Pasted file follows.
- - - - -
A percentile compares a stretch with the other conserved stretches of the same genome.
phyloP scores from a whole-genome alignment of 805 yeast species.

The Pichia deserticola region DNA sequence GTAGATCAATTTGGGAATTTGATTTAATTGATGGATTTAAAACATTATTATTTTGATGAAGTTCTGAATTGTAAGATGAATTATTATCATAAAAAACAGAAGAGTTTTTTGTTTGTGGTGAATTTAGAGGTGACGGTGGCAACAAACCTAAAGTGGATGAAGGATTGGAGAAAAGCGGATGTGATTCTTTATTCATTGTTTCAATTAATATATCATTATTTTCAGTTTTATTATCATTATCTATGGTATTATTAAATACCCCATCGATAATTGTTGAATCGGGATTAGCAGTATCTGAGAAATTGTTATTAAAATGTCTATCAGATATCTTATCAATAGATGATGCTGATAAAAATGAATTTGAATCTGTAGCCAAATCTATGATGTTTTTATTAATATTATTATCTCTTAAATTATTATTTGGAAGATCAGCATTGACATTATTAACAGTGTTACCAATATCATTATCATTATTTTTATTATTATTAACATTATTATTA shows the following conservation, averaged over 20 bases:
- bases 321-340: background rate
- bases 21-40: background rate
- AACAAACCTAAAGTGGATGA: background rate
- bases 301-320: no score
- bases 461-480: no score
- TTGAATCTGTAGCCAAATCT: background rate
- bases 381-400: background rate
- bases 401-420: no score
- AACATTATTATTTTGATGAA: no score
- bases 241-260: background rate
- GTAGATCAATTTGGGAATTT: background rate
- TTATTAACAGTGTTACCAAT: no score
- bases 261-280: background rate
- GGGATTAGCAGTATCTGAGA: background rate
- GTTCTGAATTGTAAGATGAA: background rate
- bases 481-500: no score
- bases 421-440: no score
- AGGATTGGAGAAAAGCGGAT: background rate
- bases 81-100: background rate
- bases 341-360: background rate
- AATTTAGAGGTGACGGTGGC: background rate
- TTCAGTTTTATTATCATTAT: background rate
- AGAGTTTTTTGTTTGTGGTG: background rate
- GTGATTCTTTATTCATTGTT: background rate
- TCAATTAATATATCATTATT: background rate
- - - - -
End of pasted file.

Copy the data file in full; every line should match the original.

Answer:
A percentile compares a stretch with the other conserved stretches of the same genome.
phyloP scores from a whole-genome alignment of 805 yeast species.

The Pichia deserticola region DNA sequence GTAGATCAATTTGGGAATTTGATTTAATTGATGGATTTAAAACATTATTATTTTGATGAAGTTCTGAATTGTAAGATGAATTATTATCATAAAAAACAGAAGAGTTTTTTGTTTGTGGTGAATTTAGAGGTGACGGTGGCAACAAACCTAAAGTGGATGAAGGATTGGAGAAAAGCGGATGTGATTCTTTATTCATTGTTTCAATTAATATATCATTATTTTCAGTTTTATTATCATTATCTATGGTATTATTAAATACCCCATCGATAATTGTTGAATCGGGATTAGCAGTATCTGAGAAATTGTTATTAAAATGTCTATCAGATATCTTATCAATAGATGATGCTGATAAAAATGAATTTGAATCTGTAGCCAAATCTATGATGTTTTTATTAATATTATTATCTCTTAAATTATTATTTGGAAGATCAGCATTGACATTATTAACAGTGTTACCAATATCATTATCATTATTTTTATTATTATTAACATTATTATTA shows the following conservation, averaged over 20 bases:
- bases 321-340: background rate
- bases 21-40: background rate
- AACAAACCTAAAGTGGATGA: background rate
- bases 301-320: no score
- bases 461-480: no score
- TTGAATCTGTAGCCAAATCT: background rate
- bases 381-400: background rate
- bases 401-420: no score
- AACATTATTATTTTGATGAA: no score
- bases 241-260: background rate
- GTAGATCAATTTGGGAATTT: background rate
- TTATTAACAGTGTTACCAAT: no score
- bases 261-280: background rate
- GGGATTAGCAGTATCTGAGA: background rate
- GTTCTGAATTGTAAGATGAA: background rate
- bases 481-500: no score
- bases 421-440: no score
- AGGATTGGAGAAAAGCGGAT: background rate
- bases 81-100: background rate
- bases 341-360: background rate
- AATTTAGAGGTGACGGTGGC: background rate
- TTCAGTTTTATTATCATTAT: background rate
- AGAGTTTTTTGTTTGTGGTG: background rate
- GTGATTCTTTATTCATTGTT: background rate
- TCAATTAATATATCATTATT: background rate